Iran Human RightsIran seen as evasive, legalistic at UN rights panel

Iran seen as evasive, legalistic at UN rights panel

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Reuters: Iran avoided the most difficult questions at a long-awaited appearance before the U.N. Human Rights Committee, members said on Thursday, with Iranian officials failing to respond or hiding behind long-winded legalese.

GENEVA, Nov 3 (Reuters) – Iran avoided the most difficult questions at a long-awaited appearance before the U.N. Human Rights Committee, members said on Thursday, with Iranian officials failing to respond or hiding behind long-winded legalese.

“For some questions they were embarrassed and they didn’t answer, especially when I raised the question of the death penalty, they didn’t answer,” committee member Christine Chanet said at a news conference.

“When I asked about stoning there was no answer at all about this question,” added Chanet, a French judge and rights expert.

The U.N. watchdog, composed of 18 independent experts, voiced concern at “continuing reports of harassment or intimidation, prohibition and forceful breaking up of demonstrations, and arrests and arbitrary detentions of human rights defenders” in the Islamic Republic.

Iran’s motivation for returning to face the committee after an 18-year hiatus was as unexplained as its policies on the death penalty, torture and gay and lesbian rights.

Chanet said she had no idea if there would be any follow-up or if the Iranian delegation would come back again.

It was also unclear how representative of Iran’s government the delegation was.

“There were many members of this delegation, so it’s very difficult to know with this kind of country who is looking at the other one. They are watching each other. I don’t know how … the composition of the delegation was reflecting the situation of political power in Iran,” Chanet said.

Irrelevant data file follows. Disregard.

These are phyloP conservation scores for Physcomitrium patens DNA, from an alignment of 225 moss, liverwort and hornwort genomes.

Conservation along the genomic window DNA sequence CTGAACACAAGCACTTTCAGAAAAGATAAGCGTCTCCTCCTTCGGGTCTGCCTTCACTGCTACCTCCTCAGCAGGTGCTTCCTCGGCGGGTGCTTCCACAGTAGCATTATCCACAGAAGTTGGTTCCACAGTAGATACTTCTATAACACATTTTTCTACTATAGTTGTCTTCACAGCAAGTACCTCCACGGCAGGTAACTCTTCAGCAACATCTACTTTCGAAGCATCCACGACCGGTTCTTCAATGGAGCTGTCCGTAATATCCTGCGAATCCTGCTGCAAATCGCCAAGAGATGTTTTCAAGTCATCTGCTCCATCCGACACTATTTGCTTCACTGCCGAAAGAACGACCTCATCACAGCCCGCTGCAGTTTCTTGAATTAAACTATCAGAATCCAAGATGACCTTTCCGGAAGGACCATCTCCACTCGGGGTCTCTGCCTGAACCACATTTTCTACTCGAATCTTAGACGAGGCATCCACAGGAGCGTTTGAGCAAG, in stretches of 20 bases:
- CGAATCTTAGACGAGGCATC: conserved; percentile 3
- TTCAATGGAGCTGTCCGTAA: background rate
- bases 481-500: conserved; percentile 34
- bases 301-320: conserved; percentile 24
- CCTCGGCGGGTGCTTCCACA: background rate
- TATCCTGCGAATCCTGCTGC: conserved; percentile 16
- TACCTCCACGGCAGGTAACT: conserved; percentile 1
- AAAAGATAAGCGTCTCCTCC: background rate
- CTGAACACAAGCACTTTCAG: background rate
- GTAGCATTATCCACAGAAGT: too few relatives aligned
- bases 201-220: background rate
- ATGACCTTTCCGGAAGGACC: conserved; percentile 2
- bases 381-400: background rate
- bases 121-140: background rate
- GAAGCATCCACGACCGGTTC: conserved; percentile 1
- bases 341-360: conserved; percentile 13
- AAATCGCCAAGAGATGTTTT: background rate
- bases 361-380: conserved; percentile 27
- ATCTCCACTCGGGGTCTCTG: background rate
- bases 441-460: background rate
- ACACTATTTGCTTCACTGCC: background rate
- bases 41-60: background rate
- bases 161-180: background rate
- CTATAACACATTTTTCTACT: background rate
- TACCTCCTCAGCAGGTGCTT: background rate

The committee probes countries’ legal systems and practices to see if they comply with U.N. standards, which are set out in the International Covenant on Civil and Political Rights.

Other countries scrutinised in the committee’s latest session, which started on Oct. 17 and runs until Friday, were Kuwait, Malawi, Norway and Jamaica.

The committee does not have any ability to punish a country whose rules don’t come up to scratch. But its report feeds into higher-level debate at the United Nations, where a country’s human rights record can lead to sanctions against it.

Chanet said the only thing that surprised her about the way the Iranian delegation handled the committee’s questions was that, unlike officials from many other countries with poor human rights records, they were polite.

“Usually they are violent. They (the Iranians) were not violent. They did not take this kind of approach. They wanted to be technical but when it was too difficult to answer they would avoid the answer and not answer at all,” she said.

“They knew very well how to avoid the questions, especially the questions (about) the situation of women.”

Another question that went unanswered was the allegation that some homosexuals are forced to undergo sex change operations in Iran, where homosexuality is illegal. (Reporting by Tom Miles; Editing by Stephanie Nebehay and Mark Heinrich)

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